By DJ Lee
The girl behind the Starbucks counter snaps on the lid. Coffee employees probably have sanitation rules to begin with. They’ve got to be absolutely sterile by now. I want to tell her I just sanitized my own hands with 60% ethanol, that I haven’t been sick, but no—I can’t speak. The air we share is too dangerous.
My husband and I live on different coasts. I lay over a lot. Here in SeaTac, one of the fastest growing airports in the country, I usually grab a seat on the floor in concourse C next to the vending machines. I know that sounds iffy, but the floor feels safer, less germy, than the rows of chairs crowded with people immersed in movies, music, email, or whatever on phones or laptops, or their eyes glued to the big screen TVs. For me, diving into the virtual world intensifies the virtuality of air travel, and I can’t do it. Because I never feel completely secure or calm in airports, I spend layovers nervously checking the clock and people watching.
Not today. Other than a few passengers lugging suitcases, the only people about are food kiosk cashiers and police in dark vests. Those vests unnerve me, ever since the time I rolled out my yoga mat in JFK and a vested man tapped my shoulder, “Ma’am, I’m going to have to ask you to sit down.” Anger boiled under my shame.
That wasn’t a particularly busy day, I recall now. But when has an airport ever been this vacant? Maybe January 1, 2000, the day the world was supposed to shut down because of the Y2K bug? Or after 9/11? I can still hear as if it was yesterday the shaky voice of my sister-in-law, a United flight attendant stranded in Chicago on September 11, calling home to Spokane to check on my brother and her two young children. Right behind her voice is that of my friend describing how this year, 2020, he was frisked in Atlanta and taken to another room for secondary screening for no reason except “flying while Muslim,” one among thousands whom police question for things like wearing a hijab, speaking Arabic, or writing text messages in Farsi. My stomach somersaults.
It’s early March. Concourse D annex is one of SeaTac’s newer buildings—timber trusses from local Douglas fir and a wall of windows through which soft Seattle light filters. Today it’s easy to find an empty seat because all seats are empty. Don’t touch your face rattles through my head as I sink into a black vinyl chair. I was horrified to learn how often people touch themselves—hair, mouth, cheeks, and chin sixteen times per hour, eyes and nose six times, neck and ears at least once, supposedly to self-sooth. Before I know it, I’m rubbing my own nose. Damn. What have I touched since the last hand sanitizer? The counter at the coffee stand? The escalator rail? I should wash my hands now—is it too late? I see a vision of my future self with a hacking dry cough and then stretched out on a bed with a ventilator strapped to my face.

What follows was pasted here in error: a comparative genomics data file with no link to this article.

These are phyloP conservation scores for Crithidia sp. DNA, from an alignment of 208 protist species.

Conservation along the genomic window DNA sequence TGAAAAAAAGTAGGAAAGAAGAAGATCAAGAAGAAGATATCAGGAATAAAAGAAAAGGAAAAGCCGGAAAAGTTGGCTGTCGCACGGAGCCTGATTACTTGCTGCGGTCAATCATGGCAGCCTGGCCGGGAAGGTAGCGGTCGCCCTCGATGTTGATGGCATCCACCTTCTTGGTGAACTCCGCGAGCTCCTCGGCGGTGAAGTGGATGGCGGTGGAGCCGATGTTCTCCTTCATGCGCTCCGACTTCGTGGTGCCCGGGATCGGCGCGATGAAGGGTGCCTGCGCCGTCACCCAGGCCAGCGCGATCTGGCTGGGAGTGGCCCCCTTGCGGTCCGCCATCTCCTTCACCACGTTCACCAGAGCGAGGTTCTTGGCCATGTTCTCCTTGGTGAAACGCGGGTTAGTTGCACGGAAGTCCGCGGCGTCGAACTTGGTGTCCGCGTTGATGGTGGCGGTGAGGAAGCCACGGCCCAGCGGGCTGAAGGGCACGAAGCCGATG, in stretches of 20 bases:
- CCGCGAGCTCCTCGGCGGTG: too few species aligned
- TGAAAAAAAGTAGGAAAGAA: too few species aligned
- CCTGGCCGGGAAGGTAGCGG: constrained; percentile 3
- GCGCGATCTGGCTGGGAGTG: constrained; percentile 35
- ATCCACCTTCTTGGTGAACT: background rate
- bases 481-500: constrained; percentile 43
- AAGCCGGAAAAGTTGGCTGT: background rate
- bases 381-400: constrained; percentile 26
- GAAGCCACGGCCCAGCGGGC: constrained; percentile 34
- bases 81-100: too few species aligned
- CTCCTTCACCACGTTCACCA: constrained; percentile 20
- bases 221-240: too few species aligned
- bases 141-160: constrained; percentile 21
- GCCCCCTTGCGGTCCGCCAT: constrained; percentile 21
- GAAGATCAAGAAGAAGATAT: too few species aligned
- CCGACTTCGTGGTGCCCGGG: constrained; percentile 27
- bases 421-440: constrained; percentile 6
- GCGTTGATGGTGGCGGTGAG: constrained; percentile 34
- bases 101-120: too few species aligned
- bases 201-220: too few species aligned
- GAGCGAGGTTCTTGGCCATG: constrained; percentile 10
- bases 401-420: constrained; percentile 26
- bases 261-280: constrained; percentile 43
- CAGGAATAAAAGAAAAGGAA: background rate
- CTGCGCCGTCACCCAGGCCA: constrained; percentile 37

I rush so chaotically to the bathroom that I almost collide with him, a man in jeans, a dark sweatshirt, and a white kufi. I bow my head and slide over, but we briefly exchange glances. I don’t sense his anger, but my God, I hope I didn’t offend him. I’m sorry, I want to say, but I refrain. As I run my fingers under the tap, my throat tightens. The one thing about airports I do like—their cosmopolitanism, their sense of global connectedness—tumbles down the drain with the water. I examine my moist hairline in the bright mirror. Am I sweating?
On the way back to my seat, I stop by the gift shop to purchase a bag of peanuts. “How many days has the airport been this empty?” I ask the cashier, a young woman with tired eyes. I’m standing a good three feet from her—it’ll be several weeks before I’ve internalized the six-foot rule and before the CDC advises non-medical workers like me to wear masks.
She swipes my card efficiently and shrugs her shoulders.
“All week, or just today?” I say.
“All week,” she sighs.
Settling into my seat, sanitizer in one hand and peanuts in the other, I gaze at the TV: CNN on mute, two talking heads and a running banner: “Trump blames Obama for coronavirus.” What? The claim is so absurd it sends me adrift. What do I even know about the virus? Enhanced microscopic images resemble festive tree ornaments or gilded earrings. About exponential spread? Not enough. Not nearly enough. I grab my phone, plug in the search term, and my brain fogs over. When I finally pull myself out of the statistics half an hour later, peanuts are scattered across the floor and I’m gasping in throaty, staccato breaths.
Only after I board my next flight will I understand the significance of what happened next. Past the TV, past the gift shop, past the bathrooms, I saw movement. A human figure, illuminated against the bank of windows, was unrolling something. At first I thought it was a mat and then I recognized the man by his white kufi. He unfurled a rug. He stood on the rug, opened his hands, moved his arms with deliberate grace, then knelt with forehead to ground. He seemed to be dancing in slow motion, or that’s how it occurred to me, as the panic that had been building ever since I’d deplaned evaporated. The rhythm of his movements, the quiet pulse of his prayers, ushered in a miraculous sense of calm. Especially when a policeman in a dark vest sauntered by, stopped to watch, his mouth agape out of what?—curiosity? gratitude? awe?—then continued on through the terminal.